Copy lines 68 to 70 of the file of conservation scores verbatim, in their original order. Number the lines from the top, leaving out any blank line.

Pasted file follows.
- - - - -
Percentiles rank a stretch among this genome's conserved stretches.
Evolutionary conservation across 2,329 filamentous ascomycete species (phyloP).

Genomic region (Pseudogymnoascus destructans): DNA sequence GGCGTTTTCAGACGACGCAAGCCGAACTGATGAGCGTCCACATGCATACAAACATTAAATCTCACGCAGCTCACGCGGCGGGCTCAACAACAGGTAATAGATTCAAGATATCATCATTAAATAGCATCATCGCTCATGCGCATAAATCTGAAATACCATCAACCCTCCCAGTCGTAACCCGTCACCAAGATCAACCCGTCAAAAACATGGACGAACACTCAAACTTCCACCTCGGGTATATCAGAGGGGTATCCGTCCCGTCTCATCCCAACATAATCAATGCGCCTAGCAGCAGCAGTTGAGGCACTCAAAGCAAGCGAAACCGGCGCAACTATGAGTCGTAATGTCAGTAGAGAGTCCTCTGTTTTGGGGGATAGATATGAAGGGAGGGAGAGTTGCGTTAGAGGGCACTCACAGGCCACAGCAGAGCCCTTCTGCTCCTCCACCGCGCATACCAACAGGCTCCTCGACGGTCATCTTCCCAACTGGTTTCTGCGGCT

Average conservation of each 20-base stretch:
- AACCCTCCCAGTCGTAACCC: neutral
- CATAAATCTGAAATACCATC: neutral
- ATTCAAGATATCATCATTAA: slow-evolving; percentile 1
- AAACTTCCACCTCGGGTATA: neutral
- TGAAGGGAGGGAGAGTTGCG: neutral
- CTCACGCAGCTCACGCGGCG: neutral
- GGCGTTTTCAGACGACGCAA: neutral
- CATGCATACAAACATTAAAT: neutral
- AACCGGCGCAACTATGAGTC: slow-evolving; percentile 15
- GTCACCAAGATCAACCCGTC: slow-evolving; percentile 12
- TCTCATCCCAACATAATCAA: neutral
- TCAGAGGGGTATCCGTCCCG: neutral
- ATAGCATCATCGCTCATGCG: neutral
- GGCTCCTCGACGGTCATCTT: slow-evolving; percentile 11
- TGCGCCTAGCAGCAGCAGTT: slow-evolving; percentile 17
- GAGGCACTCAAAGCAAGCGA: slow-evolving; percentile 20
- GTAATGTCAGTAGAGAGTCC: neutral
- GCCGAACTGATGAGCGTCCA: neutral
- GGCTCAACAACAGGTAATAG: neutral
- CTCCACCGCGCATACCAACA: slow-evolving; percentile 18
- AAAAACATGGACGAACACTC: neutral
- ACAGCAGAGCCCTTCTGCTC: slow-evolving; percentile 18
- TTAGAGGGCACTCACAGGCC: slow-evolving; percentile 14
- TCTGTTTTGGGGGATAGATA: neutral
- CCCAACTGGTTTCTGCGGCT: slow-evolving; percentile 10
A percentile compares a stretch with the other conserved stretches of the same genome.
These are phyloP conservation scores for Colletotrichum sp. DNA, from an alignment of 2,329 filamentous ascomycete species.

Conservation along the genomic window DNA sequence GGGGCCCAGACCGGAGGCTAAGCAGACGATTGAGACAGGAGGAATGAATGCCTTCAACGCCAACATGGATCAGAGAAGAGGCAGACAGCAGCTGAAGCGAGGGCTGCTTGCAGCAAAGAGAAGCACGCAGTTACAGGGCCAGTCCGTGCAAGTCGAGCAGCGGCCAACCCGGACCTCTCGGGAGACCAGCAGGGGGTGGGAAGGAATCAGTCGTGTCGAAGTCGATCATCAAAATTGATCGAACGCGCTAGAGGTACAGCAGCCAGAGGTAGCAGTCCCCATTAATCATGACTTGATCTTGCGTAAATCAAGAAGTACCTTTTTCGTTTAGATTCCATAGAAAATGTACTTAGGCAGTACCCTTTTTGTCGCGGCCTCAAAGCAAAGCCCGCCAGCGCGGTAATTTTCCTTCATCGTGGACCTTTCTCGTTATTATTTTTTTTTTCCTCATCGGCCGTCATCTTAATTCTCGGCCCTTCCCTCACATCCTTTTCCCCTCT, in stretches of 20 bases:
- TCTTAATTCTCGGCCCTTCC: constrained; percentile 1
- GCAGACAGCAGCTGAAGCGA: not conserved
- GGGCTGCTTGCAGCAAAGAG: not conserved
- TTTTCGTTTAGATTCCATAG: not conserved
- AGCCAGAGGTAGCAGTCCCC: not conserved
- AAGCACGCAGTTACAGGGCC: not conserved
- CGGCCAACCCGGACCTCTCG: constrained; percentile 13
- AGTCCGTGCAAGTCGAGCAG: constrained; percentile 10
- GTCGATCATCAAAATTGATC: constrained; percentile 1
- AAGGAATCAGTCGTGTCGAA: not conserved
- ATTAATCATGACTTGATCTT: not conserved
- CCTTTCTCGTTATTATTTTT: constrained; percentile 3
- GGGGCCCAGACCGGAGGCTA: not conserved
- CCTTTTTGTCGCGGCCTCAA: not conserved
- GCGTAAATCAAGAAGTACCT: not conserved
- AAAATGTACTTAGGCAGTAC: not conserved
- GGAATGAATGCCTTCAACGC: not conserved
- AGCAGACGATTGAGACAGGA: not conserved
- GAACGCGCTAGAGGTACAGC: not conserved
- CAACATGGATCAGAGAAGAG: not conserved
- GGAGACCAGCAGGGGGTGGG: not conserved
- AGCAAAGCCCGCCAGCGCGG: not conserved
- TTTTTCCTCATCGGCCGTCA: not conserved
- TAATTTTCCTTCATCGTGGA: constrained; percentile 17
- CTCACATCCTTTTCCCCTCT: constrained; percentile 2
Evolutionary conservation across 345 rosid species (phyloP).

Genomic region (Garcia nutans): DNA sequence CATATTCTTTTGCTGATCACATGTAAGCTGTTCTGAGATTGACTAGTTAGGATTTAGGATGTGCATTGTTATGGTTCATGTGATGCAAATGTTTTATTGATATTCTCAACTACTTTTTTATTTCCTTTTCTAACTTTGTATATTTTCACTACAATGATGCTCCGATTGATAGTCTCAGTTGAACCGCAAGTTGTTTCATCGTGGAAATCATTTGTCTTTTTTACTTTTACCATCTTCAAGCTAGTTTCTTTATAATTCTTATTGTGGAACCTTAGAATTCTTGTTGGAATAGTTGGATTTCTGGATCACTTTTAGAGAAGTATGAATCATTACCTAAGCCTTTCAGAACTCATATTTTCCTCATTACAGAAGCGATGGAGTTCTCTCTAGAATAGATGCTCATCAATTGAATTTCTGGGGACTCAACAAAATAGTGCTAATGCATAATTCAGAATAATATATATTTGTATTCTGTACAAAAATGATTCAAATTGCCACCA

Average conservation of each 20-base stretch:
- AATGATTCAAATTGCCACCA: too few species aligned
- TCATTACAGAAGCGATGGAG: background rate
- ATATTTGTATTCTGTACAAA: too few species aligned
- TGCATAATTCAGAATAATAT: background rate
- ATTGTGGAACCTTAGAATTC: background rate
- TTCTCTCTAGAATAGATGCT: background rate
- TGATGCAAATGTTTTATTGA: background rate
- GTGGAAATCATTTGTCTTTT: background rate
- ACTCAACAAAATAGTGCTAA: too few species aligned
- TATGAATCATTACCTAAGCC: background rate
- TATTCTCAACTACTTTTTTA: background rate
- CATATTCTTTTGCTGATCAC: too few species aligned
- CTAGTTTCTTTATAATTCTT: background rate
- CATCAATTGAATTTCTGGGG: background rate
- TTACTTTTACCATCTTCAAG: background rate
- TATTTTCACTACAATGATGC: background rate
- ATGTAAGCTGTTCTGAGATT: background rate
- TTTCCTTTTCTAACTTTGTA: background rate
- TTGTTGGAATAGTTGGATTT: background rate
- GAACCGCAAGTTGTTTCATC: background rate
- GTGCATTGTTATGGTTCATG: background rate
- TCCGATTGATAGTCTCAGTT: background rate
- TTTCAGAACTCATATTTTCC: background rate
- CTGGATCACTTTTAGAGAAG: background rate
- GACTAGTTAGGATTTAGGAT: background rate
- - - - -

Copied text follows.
- GTGGAAATCATTTGTCTTTT: background rate
- ACTCAACAAAATAGTGCTAA: too few species aligned
- TATGAATCATTACCTAAGCC: background rate